- every member of the audience will be given a free souvenir – though if they want to buy books, they’ll be welcome to do so!
- there’ll be a retiring collection for British children’s reading charity Readathon, which encourages children to read for pleasure, thus raising a new generation of readers, for the benefit of society as a whole – and creating new customers for authors of all kinds!
- the festival events will focus not on individual authors but on stimulating reading-related topics such as “How many words does a story really need?” and “You couldn’t make it up: the joy of non-fiction”
- the final session will be a tribute to readers, bookshops and library services under the title “We’d all be lost without you!”, making it clear that in this litfest, at least, it’s all about the readers
I’m thankful to all the indie authors who have volunteered to take part (most of them ALLi members), and to friends in my village who have offered to help with the logistics. I’m hoping to it will become an annual event, offering a great opportunity for local readers and boosting local bookshops, libraries and other businesses.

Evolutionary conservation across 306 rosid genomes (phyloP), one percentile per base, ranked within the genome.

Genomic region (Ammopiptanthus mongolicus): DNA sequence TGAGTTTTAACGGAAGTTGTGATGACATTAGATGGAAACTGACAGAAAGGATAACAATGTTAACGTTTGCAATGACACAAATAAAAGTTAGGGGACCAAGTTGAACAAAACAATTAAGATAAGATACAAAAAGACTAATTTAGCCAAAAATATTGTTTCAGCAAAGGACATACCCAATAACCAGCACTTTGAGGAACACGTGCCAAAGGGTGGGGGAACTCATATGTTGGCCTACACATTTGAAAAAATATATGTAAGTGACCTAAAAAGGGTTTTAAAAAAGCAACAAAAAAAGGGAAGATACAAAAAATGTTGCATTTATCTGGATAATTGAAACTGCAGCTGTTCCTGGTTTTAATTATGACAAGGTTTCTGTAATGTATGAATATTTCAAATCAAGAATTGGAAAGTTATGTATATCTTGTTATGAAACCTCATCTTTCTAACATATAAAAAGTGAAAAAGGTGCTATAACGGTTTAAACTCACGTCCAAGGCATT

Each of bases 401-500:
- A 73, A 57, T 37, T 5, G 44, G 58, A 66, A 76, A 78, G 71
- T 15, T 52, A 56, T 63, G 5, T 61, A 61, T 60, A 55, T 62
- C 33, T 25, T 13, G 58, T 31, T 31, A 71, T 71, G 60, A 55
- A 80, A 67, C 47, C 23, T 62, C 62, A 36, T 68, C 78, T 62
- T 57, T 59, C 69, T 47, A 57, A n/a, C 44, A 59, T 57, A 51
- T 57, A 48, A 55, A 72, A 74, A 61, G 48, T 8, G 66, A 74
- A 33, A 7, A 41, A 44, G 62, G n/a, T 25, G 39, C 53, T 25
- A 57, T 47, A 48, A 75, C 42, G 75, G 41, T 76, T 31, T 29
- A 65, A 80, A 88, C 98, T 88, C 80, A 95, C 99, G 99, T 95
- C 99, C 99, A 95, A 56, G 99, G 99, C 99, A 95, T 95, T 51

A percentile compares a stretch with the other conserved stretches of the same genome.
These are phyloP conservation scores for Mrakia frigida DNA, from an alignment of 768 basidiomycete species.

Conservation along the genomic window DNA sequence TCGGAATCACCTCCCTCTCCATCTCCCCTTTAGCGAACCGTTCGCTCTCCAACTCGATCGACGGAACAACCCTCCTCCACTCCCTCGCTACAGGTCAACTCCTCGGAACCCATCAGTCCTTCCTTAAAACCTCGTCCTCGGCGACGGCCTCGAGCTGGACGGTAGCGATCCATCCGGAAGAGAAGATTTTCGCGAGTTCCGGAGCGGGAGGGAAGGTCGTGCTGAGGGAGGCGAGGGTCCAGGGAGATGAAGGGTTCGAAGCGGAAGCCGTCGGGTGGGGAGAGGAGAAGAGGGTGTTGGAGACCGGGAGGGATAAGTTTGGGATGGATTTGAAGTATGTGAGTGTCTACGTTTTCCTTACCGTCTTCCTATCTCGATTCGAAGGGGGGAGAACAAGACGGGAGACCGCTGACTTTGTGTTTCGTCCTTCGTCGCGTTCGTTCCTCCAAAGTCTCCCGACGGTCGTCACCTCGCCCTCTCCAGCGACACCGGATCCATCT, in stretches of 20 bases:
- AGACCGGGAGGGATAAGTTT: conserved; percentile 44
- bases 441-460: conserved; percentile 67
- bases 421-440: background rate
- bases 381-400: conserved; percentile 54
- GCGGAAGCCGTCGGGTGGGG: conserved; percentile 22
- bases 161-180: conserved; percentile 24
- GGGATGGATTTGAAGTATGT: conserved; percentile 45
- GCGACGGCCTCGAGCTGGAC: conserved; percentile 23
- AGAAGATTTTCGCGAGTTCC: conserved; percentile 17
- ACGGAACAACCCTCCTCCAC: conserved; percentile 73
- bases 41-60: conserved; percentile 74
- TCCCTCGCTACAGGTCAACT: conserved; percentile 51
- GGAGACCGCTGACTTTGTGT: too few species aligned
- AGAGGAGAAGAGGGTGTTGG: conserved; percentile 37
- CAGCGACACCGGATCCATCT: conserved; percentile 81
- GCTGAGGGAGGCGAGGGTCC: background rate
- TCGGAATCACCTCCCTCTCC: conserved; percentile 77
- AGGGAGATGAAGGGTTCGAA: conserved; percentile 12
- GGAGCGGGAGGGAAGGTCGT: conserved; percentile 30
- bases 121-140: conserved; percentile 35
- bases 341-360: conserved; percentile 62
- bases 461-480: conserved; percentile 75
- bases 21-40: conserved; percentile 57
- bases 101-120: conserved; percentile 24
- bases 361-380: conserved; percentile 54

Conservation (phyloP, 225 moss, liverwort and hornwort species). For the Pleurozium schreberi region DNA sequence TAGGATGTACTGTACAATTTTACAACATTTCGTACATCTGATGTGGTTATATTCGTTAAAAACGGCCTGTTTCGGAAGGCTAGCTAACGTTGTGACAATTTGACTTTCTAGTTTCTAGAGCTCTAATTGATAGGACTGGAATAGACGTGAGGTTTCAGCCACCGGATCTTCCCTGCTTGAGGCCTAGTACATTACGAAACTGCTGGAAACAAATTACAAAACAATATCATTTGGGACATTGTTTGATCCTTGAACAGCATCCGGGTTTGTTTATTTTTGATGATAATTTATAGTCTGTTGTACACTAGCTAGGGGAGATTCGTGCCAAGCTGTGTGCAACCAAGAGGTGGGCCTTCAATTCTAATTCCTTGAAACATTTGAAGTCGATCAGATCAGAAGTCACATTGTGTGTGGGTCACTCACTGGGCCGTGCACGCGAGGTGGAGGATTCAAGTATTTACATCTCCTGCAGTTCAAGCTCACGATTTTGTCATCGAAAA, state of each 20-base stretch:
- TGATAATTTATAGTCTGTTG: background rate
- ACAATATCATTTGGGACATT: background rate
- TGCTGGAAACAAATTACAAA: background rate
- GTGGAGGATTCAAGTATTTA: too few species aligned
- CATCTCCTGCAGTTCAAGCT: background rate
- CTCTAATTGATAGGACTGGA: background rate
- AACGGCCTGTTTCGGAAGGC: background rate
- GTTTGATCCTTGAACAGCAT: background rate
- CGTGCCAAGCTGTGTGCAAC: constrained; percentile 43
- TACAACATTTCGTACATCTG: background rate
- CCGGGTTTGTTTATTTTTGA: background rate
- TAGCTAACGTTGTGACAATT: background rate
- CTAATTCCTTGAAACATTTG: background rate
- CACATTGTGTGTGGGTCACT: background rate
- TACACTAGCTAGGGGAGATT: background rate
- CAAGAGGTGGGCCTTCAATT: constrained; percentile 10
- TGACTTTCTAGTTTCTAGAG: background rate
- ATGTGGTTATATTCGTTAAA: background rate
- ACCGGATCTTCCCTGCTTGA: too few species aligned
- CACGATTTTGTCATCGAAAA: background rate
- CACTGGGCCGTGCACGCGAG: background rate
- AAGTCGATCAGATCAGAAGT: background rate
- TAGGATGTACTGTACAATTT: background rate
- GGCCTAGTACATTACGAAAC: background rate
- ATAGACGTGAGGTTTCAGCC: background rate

If all goes well, I’ll be happy to share a blueprint for the festival to help others to replicate the event in their own neighbourhood. Who knows, this could be the start of a whole new era in litfests…
For more information about the Hawkesbury Upton Literature Festival, please visit its website: www.hulitfest.com
OVER TO YOU
Do you agree that litfests should focus on readers, or do you find events led by celebrities and household name authors more inspiring?
Do you know of any litfests that already operate on this democratic template?
Do share your views and your experiences via the comments box!